Sravanthi Challapalli

Chennai, July 6

Shopping channel Star CJ Alive, which is going to be a 24 X 7 channel in a few weeks from now, says its greatest challenge will be to get consumers around to shopping off a TV rather than in a modern retail store.

Speaking to Business Line, Mr Paritosh Joshi, CEO, Star CJ Network India, said the venture would “require a considerable re-engineering of the consumer's belief as it's asking for a big shift in attitude and behaviour.”

24-hour TV shopping channels are an infant category in the country and the first, Home Shop 18, is less than two years old. “We tend to get conflated with teleshopping … we're not in the business of shani yantras, vegetable choppers and nazar suraksha kavach – much teleshopping has the image of dodgy, spurious stuff – but my environment is the same as any high-end, modern retail store,” says Mr Joshi.

Star CJ Alive now operates for a few hours on Star Utsav. It is a joint venture between Star Asia and South Korean home shopping major, CJ O Shopping Co Ltd.

It was launched in July 2009. It offers products in categories such as mobile phones, digital cameras, computers, home appliances, premium apparel, beauty, furnishings, jewellery and watches. Some premium brands such as Hidesign, Satya Paul, adidas, D'damas and Corelle are now launching their products on Star CJ before even launching them at their retail outlets, the channel claims.

There will be category specialists to present programmes, which will not only play out live but take live queries from the users.

Purchasing power

There will be no advertising for now and the wholesale margins are the primary source of income, Mr Joshi said.

Viewership in the conventional sense doesn't matter as the targets are viewers who are shoppers. The strategy is geared to the purchasing power of a particular city. The shoppers targeted would be those at the higher end of the mid-market but not the super-premium or the discount customer either.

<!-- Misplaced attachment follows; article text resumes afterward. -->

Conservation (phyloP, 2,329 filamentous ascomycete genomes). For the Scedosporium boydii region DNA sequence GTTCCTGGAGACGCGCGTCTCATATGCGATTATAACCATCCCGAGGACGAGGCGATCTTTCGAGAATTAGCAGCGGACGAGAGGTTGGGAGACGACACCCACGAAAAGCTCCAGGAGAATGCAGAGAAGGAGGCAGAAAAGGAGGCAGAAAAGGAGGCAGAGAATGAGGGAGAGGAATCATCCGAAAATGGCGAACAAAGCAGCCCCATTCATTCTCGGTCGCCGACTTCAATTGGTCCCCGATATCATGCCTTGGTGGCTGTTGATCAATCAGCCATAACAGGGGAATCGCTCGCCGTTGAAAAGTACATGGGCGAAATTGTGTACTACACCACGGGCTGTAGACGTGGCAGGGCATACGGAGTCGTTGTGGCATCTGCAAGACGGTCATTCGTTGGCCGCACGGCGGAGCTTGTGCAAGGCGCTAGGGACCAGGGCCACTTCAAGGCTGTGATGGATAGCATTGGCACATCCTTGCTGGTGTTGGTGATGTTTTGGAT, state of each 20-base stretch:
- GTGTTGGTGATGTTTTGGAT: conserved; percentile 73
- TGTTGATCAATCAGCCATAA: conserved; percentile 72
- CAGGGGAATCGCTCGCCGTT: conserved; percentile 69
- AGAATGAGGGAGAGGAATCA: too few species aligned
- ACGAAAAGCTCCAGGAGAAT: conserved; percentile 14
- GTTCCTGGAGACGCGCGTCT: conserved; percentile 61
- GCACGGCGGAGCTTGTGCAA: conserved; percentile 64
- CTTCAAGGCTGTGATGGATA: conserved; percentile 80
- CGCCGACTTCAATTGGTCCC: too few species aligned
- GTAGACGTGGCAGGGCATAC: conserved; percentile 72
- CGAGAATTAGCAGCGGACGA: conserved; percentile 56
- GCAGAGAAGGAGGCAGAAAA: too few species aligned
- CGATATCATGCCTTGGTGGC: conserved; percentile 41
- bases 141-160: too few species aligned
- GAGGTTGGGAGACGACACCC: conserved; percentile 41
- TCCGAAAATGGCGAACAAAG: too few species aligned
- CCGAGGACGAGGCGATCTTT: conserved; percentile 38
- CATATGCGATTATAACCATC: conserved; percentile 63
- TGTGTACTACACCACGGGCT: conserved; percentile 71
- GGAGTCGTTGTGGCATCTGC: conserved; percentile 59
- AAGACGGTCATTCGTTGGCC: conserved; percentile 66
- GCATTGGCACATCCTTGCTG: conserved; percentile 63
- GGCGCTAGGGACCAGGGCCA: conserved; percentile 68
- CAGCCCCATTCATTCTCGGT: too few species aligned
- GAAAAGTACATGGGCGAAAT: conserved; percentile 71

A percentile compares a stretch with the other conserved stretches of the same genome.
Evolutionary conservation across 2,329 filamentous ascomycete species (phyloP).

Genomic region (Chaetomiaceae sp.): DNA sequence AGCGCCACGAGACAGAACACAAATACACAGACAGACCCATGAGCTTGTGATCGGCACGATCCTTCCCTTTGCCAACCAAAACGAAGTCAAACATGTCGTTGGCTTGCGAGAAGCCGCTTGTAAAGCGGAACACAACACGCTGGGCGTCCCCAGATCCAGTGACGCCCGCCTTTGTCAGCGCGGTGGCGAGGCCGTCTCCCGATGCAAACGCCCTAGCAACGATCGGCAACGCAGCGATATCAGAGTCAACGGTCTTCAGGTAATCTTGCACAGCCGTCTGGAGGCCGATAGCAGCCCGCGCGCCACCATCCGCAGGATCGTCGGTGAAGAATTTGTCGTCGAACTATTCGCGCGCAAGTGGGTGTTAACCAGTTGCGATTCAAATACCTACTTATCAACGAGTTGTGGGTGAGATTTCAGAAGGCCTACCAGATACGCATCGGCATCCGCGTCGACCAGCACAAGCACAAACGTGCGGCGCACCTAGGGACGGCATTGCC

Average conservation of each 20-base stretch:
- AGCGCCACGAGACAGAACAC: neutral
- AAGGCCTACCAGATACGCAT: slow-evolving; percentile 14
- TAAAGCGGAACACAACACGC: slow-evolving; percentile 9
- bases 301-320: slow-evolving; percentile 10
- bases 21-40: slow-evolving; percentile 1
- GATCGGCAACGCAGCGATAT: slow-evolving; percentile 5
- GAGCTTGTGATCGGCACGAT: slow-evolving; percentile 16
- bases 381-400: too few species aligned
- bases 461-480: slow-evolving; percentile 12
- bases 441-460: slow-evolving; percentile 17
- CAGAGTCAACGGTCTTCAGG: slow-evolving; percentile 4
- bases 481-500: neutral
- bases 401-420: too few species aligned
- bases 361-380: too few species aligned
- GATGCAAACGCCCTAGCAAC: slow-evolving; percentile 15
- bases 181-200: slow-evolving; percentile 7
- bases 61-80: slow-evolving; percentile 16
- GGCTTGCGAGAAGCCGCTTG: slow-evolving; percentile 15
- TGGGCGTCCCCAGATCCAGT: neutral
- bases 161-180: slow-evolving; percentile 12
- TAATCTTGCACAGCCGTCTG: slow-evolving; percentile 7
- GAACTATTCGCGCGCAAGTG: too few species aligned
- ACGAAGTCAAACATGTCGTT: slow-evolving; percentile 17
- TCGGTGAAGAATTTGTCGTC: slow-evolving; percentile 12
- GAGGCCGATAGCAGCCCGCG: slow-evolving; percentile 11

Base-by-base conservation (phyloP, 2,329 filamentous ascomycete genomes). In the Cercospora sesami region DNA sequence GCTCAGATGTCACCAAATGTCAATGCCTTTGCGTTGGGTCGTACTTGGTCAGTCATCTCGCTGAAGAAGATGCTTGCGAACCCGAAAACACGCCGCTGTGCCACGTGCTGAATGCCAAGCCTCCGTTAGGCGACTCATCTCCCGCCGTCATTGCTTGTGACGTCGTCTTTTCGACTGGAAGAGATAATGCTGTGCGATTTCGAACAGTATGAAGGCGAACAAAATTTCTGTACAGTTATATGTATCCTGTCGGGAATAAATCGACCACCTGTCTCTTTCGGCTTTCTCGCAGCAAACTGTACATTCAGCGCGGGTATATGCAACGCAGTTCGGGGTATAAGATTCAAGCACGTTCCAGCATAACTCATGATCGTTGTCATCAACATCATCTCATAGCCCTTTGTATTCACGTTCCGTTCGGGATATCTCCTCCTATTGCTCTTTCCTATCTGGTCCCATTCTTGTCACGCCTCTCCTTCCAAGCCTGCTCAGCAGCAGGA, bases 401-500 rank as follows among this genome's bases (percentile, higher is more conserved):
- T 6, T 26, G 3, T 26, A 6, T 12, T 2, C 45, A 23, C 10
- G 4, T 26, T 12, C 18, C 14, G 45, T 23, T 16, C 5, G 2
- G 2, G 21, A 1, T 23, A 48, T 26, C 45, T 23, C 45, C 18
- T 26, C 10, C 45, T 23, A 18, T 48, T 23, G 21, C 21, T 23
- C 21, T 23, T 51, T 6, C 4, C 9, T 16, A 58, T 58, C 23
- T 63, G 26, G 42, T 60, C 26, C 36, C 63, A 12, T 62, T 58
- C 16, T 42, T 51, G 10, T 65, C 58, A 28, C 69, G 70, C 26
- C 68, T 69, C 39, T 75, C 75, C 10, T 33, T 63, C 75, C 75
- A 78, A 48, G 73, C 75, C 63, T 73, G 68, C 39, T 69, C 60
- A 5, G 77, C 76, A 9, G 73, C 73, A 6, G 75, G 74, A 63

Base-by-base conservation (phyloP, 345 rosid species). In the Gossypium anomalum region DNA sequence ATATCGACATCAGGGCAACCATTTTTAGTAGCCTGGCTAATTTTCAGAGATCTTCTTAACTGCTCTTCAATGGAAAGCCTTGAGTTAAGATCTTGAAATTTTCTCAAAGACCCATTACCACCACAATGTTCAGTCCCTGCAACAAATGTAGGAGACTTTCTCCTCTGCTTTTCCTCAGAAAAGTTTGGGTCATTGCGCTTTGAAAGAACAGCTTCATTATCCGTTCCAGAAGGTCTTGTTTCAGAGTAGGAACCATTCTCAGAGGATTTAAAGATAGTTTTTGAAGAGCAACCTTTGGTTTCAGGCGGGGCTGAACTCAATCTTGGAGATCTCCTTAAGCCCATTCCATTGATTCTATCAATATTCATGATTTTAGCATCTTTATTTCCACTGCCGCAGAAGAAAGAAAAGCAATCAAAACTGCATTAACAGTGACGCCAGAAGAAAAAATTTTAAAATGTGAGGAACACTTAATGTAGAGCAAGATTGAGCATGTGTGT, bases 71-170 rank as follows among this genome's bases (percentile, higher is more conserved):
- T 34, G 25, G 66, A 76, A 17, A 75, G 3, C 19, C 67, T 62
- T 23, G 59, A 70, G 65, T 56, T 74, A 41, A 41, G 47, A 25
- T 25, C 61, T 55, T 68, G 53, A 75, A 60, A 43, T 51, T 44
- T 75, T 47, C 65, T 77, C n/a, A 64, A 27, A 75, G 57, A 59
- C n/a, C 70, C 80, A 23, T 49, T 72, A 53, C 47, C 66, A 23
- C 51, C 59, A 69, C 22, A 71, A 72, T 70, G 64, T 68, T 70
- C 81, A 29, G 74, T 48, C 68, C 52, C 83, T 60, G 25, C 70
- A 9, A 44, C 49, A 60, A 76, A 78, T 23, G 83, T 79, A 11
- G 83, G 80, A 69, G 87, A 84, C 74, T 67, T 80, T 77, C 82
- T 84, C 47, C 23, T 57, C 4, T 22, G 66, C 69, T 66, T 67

The programmes will originally be in Hindi and when the company can fund its own expansion, other options will be explored.

Dubbing the show into other languages is not simple as, within the same category, expectations, price points, tastes and needs across cities are going to be different, Mr Joshi says. So far, transactions per day average 300-400 and the average check-out hovers at Rs 2,500-3,000.

On reasons to be upbeat about business, Mr Joshi says that globally, it's seen that when modern trade grows, both store and non-store trade (Internet, TV, catalogue) grow. Quoting reports and predictions that modern trade in India will grow to $400 billion within 5-6 years, he says that if non-store business grows to even 10 per cent of that, it's a $40-billion opportunity.

Quoting McKinsey and Ernst & Young studies, the channels says the home shopping industry, which includes e-commerce, catalogue shopping and tele-shopping, growing at 35 per cent annually, is expected to become a $10-billion industry by 2012 (from $2.5 billion in 2008). Convenience shopping is catching on among youth and housewives. The customer base is expected to increase from 280 million in 2002 to 686 million by 2010. A report published by Media Partners Asia (MPA) in April 2010, DTH subscribers in India will climb from a net installed base of 17 million in 2009 to reach 45 million by 2014 and 58 million by 2020. The study also predicts digital cable will grow to 29 million by 2020 while cable broadband will grow from 850,000 homes in 2009 to three million by 2014.

Mr Santanu Dasgupta, Vice-President (Corporate Affairs & Strategy), Whirlpool of India, says that as a mass brand, it wants to be available on all channels. People are seemingly interested in demonstrations on TV and TV channels too spend a lot more time detailing the product. “It gets you a lot of publicity,” he says, adding that “we do it without getting into a conflict with the other trade channels.”

Mr Nikhil Ahuja, Assistant Manager, Lotus Herbals, which is a brand partner on the channel, says home shopping from the Internet and TV channels accounts for about 25 per cent of sales. New customers from new places are another advantage, he says.

(This article was published in the Business Line print edition dated July 7, 2010)
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